How player loans are reshaping European football market

Short-term deals bring less risk for clubs but raise concerns over the club and footballers career development. By the time, Inter Milan signed Alexis Sánchez from England’s Manchester United, the Italian club might want to avoid paying a skyrocketed transfer fee.

The teams instead signed a season-long “loan” in which they would divide half-half the cost of the Chilean forward’s £18m annual salary, according to two people knowing about the terms of the deal.

This strategy is not unfamiliar to fans and pundits, with short-term player loans has become part of the game for decades. But their use has increased significantly in recent years as clubs make attempts to avoid the huge transfer fees typical for stars within European football’s multibillion-euro transfer market. This summer’s transfer window which last a three-month period in which teams can sign and transfer players is about to close for most big European leagues; however, according o a Financial Times analysis, in 1992, loans contributed just 6% of all transfers in Europe’s well-known “Big Five” leagues: England, Spain, Italy, Germany and France has rose to 20% throughout the recent decade ago, and has continued risen further to 29 per cent this year.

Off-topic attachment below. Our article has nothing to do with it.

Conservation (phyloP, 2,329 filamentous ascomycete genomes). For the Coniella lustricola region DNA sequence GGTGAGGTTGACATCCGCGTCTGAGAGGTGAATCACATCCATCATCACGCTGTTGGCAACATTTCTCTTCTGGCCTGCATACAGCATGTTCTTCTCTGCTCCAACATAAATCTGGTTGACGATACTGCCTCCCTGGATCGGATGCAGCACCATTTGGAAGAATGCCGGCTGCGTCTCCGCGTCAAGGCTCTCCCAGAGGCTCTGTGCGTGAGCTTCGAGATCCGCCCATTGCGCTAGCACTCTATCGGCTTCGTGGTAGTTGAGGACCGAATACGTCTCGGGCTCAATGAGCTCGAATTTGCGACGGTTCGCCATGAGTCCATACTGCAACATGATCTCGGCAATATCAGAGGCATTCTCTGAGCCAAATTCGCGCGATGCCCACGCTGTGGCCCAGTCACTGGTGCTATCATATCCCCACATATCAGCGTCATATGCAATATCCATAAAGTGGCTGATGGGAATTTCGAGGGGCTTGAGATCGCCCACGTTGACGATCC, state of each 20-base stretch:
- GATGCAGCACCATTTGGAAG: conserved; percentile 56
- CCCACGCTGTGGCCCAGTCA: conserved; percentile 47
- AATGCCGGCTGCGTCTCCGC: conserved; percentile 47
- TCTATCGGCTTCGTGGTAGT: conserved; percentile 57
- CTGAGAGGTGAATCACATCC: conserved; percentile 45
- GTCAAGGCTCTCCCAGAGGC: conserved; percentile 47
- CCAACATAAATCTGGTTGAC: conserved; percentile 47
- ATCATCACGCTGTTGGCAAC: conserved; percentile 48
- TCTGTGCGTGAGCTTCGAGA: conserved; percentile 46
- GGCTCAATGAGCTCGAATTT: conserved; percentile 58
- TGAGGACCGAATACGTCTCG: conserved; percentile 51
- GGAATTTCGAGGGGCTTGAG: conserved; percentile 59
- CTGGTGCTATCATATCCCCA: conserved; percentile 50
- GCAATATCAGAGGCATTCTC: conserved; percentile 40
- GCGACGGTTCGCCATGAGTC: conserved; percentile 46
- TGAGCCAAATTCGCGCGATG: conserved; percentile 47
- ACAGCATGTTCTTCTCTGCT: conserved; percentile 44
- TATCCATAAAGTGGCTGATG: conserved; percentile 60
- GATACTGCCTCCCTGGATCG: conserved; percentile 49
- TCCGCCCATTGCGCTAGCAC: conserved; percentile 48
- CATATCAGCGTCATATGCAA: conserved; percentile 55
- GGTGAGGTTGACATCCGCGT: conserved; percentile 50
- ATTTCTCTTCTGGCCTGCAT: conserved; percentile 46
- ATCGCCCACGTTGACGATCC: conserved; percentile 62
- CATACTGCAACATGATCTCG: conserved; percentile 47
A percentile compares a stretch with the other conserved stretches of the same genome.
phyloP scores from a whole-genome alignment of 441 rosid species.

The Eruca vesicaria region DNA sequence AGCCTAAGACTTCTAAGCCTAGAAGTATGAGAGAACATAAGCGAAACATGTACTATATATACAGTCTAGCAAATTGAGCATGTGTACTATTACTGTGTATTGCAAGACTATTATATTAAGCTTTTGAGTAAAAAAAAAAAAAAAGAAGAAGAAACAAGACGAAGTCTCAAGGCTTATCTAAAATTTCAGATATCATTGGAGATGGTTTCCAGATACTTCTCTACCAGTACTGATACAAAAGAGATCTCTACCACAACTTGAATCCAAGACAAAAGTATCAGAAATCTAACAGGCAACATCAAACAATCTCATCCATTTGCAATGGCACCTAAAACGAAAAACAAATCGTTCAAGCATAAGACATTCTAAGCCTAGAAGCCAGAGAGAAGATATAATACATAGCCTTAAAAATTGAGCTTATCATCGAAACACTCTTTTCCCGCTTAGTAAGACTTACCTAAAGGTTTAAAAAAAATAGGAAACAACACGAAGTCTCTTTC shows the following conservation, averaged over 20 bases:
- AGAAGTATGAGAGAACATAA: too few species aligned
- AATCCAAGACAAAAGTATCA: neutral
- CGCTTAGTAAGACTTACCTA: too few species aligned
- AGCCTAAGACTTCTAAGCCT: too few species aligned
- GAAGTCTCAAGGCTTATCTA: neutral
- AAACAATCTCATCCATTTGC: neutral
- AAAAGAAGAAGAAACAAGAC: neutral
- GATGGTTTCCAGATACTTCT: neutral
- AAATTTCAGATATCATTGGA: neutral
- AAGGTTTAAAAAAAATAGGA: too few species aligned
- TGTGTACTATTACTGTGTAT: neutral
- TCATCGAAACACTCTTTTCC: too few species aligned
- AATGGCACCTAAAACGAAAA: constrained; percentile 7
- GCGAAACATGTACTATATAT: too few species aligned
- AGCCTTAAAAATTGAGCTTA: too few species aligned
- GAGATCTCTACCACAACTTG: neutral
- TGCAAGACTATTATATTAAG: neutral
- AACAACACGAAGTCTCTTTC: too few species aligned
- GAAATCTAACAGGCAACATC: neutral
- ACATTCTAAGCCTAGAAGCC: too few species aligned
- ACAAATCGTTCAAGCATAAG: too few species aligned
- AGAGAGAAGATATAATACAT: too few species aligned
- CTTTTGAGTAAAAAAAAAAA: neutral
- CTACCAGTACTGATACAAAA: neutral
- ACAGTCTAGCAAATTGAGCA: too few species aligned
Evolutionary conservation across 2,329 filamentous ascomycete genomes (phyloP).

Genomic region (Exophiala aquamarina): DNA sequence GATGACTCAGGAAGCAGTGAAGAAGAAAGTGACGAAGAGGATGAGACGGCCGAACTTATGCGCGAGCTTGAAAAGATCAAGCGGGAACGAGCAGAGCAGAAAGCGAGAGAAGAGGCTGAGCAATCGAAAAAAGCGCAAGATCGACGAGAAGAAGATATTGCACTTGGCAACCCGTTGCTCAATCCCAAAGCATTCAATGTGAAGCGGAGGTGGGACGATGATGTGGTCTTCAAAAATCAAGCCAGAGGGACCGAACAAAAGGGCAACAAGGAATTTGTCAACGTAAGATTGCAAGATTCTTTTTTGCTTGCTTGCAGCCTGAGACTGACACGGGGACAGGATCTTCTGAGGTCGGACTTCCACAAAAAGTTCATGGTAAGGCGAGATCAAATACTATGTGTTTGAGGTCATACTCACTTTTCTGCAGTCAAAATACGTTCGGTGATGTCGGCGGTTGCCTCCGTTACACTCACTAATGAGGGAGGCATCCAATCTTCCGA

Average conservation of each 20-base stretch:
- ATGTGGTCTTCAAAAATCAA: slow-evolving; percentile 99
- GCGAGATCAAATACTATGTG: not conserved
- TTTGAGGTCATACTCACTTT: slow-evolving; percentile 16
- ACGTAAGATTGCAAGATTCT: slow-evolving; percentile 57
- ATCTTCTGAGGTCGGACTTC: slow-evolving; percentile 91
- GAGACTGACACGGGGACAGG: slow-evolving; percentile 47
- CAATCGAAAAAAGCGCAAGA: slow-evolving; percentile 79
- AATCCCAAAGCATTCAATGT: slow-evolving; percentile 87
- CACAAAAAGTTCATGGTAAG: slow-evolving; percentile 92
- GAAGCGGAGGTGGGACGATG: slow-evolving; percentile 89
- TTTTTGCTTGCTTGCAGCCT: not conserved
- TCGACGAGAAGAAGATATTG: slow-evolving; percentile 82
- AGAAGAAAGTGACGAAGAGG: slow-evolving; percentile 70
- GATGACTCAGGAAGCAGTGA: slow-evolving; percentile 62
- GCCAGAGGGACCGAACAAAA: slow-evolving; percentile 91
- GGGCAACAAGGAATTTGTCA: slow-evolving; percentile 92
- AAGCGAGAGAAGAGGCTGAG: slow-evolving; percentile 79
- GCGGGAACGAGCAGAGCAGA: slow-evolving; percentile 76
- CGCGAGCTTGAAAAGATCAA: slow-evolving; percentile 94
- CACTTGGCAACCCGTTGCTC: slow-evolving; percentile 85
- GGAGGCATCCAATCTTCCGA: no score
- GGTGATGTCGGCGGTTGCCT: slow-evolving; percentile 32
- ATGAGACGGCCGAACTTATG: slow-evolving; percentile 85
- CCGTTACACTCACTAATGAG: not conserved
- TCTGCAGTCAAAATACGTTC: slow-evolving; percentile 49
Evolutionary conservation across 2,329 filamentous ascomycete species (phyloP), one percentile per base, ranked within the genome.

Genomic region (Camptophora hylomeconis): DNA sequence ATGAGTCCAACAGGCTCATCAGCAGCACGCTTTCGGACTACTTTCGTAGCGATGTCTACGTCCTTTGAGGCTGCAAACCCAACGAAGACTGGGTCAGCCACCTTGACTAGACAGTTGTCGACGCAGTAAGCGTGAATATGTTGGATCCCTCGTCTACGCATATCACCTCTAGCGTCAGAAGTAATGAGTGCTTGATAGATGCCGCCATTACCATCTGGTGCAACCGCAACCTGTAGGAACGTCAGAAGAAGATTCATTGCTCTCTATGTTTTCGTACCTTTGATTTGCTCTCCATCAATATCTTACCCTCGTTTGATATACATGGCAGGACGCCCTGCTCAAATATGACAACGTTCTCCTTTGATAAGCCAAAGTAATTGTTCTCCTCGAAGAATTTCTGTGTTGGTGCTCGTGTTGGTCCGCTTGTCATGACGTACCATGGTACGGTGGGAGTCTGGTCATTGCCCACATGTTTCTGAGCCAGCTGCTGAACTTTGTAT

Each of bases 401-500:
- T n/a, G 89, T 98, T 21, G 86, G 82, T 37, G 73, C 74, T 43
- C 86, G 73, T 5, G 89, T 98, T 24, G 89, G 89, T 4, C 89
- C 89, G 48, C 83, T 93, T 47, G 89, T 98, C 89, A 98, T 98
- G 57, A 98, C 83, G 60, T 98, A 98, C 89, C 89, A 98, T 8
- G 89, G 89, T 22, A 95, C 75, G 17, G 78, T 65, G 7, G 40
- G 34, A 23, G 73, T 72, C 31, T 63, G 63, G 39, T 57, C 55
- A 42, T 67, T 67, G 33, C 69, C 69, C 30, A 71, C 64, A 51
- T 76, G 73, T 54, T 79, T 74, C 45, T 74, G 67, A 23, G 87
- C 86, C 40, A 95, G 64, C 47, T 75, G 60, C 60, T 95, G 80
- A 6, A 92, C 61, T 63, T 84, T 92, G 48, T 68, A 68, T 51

Interviews with football clubs executives and experts reveals that player loans are not only more popular, but their application has also become more complex, increasing from the result of smarter financial planning by leading football club executives, their sophisticated has begun to draw greater scrutiny from the sport’s regulators.

In the case of Sánchez, a temporary transfer is appropriate for both parties. The player has drain out of Manchester United’s first team, and the loan help reduce the burden to the English club’s enormous wage bill, totalling over £255m in 2018. Inter Milan, which has been increasingly thirsting for Italy’s Serie A league title since 2010, was willing to take a chance and bet on a footballer once considered as the world’s best, without paying huge sums with a permanent transfer.